Density, concentration, infill. These are ideas that mean grouping more people into smaller amounts of space and, unfortunately, they’re not always popular with the general public.
Reasons for public resistance to denser development vary, but I suspect one cause is that many people have never seen high quality, tightly packed homes. Luckily, however, Laura and a friend recently took these pictures of Capital Hill in Denver.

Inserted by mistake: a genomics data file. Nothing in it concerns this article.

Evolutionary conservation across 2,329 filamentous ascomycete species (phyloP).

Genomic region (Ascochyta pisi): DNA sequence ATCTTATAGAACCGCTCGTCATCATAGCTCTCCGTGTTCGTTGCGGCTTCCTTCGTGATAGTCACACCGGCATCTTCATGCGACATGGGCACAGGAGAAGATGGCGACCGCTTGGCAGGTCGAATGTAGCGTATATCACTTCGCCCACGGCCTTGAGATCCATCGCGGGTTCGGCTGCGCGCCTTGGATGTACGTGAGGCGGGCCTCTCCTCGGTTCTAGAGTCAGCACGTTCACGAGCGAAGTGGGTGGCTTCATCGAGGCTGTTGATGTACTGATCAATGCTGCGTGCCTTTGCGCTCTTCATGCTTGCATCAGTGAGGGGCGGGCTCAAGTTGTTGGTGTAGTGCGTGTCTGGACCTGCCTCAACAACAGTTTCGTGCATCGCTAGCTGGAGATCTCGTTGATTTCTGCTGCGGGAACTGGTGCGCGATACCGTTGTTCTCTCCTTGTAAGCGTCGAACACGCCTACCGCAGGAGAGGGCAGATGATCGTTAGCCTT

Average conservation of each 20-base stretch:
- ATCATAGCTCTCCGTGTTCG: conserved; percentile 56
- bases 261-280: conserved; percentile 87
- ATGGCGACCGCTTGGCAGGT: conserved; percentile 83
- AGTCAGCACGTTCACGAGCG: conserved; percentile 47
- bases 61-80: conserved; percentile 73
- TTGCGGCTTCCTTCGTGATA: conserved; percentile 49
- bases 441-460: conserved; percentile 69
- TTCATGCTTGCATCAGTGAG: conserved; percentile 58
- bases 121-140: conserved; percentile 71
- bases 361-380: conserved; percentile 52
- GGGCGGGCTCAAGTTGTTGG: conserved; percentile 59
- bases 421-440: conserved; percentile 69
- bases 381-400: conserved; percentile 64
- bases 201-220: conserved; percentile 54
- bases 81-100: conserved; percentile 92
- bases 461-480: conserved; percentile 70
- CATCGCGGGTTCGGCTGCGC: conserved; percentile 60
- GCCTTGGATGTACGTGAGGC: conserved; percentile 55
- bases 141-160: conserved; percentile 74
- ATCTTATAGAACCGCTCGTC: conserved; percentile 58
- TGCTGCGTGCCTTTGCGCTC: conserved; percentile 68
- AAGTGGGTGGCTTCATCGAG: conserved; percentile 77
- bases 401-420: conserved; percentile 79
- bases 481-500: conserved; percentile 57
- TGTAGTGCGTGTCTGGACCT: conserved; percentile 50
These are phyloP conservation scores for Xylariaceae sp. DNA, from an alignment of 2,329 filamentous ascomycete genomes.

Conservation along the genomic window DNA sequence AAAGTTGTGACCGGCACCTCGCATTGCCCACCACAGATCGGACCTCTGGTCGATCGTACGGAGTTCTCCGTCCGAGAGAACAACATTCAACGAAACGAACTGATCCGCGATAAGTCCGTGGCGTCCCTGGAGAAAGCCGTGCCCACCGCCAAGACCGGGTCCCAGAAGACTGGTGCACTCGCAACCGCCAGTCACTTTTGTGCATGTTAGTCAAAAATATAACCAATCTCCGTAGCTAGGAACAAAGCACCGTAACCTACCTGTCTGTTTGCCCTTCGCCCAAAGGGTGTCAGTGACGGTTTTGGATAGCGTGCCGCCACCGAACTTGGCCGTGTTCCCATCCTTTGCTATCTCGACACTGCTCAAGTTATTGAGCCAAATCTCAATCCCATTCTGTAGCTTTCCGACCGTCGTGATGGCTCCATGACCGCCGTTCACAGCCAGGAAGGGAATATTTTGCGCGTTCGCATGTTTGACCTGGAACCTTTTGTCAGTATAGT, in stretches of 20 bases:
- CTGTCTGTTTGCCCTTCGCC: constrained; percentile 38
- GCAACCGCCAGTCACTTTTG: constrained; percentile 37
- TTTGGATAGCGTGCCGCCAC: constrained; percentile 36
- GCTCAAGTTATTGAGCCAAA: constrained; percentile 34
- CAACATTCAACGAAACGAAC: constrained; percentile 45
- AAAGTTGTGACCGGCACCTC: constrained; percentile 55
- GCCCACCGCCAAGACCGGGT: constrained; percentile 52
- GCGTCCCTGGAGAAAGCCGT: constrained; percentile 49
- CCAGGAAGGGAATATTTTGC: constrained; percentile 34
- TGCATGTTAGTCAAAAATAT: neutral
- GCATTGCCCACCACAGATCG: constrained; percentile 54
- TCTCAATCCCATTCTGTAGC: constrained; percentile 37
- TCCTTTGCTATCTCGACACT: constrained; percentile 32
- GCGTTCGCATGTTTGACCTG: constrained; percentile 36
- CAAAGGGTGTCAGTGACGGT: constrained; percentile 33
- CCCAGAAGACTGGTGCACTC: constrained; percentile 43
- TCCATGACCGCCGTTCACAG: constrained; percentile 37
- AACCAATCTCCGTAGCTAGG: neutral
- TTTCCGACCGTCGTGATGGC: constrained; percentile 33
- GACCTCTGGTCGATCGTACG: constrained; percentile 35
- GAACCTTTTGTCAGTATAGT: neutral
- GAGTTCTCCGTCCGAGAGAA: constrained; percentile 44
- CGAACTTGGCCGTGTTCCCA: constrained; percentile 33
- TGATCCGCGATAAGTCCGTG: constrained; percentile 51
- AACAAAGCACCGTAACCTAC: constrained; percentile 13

As I understand it, Capital Hill is a densely populated neighborhood that also happens to be quite desirable. In other words, space is at a premium but homes are still worth a lot of money and are filled with people who actually take care of them. That’s more or less what every neighborhood collectively wants, including those in downtown Provo. My hope, then, is that these pictures help show one way that somewhat higher density can work without turning into blight, “the projects,” or even stereotypically “big” cities. In fact, in Capital Hill, density has produced precisely the opposite of the things people often fear when it comes to density.